Shhh... Do you hear that?
Pop... pop... pop... pop...pop!
Parents say their children are obsessed with "popit" fidget toys — brightly-colored silicone in various shapes like rainbows, unicorns, food, or dinosaurs with pokeable "bubbles" — that are widely available on Amazon and at Walmart and the like, and marketed as "stress relievers."
Pediatricians, teachers, and therapists all confirm their patients and students began showing up with them in their offices and classrooms this spring... and they haven't stopped.
With the aid of TikTok, YouTube, and Instagram, fidget toys of all kinds have taken the world and parents' wallets by storm, especially the colorful popits, which are sort of like having a colorful silicone version of bubble wrap. Lori Badanes, owner of toy store Einstein's Attic in Northport, New York, told TODAY Parents she estimates her shop alone sells at least 100 popits a week.
"They are very soothing, as children use the popping to refocus and reset," she said. "Kids like to collect them, and as I often find with these fads, it really brings parents and kids together."
"My boys love these," confirmed Maile Chatlos, a mom of three boys ranging in age from elementary school to high school in Longwood, Florida. "Especially my middle child. It's a great coping tool for his anxiety."
Lisa Goldman, a mom of two college age students from Central Florida, said she initially bought the toys during the COVID-19 pandemic. Now, she keeps them in a basket on her coffee table. "High school and college students are never in my house without holding them!" she told TODAY Parents. "They play with them while watching movies, talking, etc. I bought a few as graduation gifts because they loved them so much."
My own 9-year-old daughter, Lucy, has also become a slave to the siren song of the fidget toy craze. When she found a popit keychain in the shape of an avocado this week, she reminded me of myself in 1985 when I found a Cabbage Patch Kid under the Christmas tree.
I admit I didn't understand the attraction, and when I asked Lucy what it is, she said popits "help me focus" and "distract me so I don't bite my nails." But I suspected that as with most toy trends, it's really the thrill of the hunt and the collectibility that is driving her passion, and she said that is also a big part of it for her.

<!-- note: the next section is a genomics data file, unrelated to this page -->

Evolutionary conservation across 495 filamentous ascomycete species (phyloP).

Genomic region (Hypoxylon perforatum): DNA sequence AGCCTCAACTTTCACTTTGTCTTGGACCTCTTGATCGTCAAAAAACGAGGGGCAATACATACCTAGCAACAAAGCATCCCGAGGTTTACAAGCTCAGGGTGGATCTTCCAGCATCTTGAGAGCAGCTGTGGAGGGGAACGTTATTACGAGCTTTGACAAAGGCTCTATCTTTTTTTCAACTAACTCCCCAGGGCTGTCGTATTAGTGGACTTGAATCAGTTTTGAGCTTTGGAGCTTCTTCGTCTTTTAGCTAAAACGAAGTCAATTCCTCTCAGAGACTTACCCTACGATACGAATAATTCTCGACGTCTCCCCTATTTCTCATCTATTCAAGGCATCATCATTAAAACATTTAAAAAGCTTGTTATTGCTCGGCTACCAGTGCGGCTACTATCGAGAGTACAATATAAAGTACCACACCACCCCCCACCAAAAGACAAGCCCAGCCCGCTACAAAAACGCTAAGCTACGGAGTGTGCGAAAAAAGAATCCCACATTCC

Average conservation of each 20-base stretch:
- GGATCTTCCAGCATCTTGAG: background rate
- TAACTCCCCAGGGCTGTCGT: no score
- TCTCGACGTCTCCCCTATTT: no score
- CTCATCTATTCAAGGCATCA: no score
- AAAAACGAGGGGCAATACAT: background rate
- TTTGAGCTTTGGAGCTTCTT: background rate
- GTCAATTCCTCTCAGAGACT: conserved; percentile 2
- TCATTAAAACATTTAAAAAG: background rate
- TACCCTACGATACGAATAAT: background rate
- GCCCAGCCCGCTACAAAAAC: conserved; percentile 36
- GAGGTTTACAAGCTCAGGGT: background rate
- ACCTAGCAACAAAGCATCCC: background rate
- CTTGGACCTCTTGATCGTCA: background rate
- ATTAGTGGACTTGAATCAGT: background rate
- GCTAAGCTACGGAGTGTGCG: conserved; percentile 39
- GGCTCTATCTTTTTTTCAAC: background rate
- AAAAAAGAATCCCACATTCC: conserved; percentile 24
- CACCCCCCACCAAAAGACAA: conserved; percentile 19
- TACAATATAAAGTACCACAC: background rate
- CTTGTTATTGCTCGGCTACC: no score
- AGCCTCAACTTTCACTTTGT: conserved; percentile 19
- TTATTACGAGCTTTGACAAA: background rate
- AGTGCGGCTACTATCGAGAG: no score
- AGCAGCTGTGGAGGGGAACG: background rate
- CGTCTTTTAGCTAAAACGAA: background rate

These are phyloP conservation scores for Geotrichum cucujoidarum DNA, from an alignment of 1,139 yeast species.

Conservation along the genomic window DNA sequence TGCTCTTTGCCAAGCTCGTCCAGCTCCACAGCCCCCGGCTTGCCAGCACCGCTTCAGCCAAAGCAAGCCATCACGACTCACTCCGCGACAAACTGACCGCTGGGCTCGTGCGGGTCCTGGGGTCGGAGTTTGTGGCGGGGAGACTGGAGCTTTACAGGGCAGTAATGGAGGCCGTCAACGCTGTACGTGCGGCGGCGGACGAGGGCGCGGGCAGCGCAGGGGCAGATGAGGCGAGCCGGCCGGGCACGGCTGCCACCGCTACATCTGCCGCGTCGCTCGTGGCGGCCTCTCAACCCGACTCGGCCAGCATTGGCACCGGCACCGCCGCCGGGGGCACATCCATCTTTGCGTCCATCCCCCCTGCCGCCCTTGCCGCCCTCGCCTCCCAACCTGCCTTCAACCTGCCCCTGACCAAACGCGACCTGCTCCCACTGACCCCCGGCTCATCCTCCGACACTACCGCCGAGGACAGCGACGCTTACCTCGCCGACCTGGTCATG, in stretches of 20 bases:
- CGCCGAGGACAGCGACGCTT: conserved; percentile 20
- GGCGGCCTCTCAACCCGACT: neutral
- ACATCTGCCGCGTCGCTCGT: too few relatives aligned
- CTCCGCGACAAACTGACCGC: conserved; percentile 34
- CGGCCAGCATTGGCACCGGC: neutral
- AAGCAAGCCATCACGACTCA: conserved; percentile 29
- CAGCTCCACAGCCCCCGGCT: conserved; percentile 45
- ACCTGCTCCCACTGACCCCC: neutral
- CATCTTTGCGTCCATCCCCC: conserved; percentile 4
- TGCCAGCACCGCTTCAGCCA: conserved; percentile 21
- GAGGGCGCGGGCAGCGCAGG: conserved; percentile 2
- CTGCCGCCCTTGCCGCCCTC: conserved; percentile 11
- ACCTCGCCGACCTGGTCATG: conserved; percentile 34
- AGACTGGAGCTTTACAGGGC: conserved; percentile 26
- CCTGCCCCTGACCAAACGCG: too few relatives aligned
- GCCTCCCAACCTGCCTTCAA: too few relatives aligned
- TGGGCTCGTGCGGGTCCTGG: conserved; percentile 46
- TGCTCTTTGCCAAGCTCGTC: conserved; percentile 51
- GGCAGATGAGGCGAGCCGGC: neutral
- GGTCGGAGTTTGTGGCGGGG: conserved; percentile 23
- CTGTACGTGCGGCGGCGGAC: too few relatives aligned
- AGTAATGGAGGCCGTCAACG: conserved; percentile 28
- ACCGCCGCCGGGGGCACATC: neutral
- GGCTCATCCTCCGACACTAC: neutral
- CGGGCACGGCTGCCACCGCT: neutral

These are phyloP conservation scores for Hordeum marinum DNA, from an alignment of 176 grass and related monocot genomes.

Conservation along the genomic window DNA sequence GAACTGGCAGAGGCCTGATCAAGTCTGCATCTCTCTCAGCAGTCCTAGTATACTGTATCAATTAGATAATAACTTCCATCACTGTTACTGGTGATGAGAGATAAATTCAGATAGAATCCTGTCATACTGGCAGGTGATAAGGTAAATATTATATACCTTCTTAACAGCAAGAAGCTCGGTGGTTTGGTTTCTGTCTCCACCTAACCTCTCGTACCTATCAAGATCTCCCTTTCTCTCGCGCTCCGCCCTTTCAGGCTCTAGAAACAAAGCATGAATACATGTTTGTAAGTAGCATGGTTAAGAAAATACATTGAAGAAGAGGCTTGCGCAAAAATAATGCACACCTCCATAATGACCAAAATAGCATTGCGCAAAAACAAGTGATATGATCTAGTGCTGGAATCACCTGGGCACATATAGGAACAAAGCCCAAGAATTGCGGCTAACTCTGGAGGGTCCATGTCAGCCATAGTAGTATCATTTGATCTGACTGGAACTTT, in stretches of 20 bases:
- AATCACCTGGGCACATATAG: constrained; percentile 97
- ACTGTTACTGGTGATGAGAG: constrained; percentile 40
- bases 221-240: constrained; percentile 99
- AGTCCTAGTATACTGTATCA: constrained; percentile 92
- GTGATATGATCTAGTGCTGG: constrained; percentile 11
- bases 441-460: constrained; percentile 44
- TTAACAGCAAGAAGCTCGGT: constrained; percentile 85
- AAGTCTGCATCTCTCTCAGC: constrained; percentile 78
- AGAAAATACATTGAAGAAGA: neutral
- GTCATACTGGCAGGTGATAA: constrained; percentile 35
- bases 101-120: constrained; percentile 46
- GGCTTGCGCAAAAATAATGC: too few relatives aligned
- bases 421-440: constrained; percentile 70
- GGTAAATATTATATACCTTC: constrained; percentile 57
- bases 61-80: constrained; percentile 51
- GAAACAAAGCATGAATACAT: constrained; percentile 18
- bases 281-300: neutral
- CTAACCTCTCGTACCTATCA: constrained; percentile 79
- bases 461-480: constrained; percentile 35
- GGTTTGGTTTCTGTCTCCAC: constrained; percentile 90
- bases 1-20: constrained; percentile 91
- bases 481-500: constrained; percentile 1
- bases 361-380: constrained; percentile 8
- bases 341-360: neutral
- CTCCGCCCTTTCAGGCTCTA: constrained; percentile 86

Clinical psychologist Dr. Sarah Spannagel, whose own 9 and 12-year-old sons have also been collecting popits, acknowledged the toys are "everywhere" and told TODAY Parents they are not necessarily going to help our kids with their stress, anxiety, or focus issues, but if our kids believe they do, then they do.
Research studies have shown that fidgeting and having outlets for movement can help individuals with attention deficit or hyperactivity disorders, Spannagel said, but there is no study on how toys like these — which resemble tools used for occupational therapy, but aren't exactly the same — affect children and teens.
"What I find clinically is this is the 'sweet spot' between being a fidget tool and a fidget toy, and it is a sweet spot per kid, too," Spannagel said. "I could have a kid who would have one of these popit things and be on task in a classroom, or I could have a kid who could not do that."
If a child believes the toy helps them, Spannagel said, then that is half the battle won. "It's whatever you think it is," she said. "I think it's no different than two summers ago, when fidget spinners were the hip thing to collect."
"I'm just happier they're cheaper than LOL Dolls and not a screen. Win-win!" said Los Angeles mom Meredith Gordon-Hochberg, whose daughter Margaux, 10, is a self-proclaimed fidget toy expert.
And if you think they look enticing even as an adult, you're not alone.
Florida mom of two sons Tessie DeVore said the toys help her get through some boring times. "Forget the kids! I have four of them myself and use them during endless Zoom meetings!"
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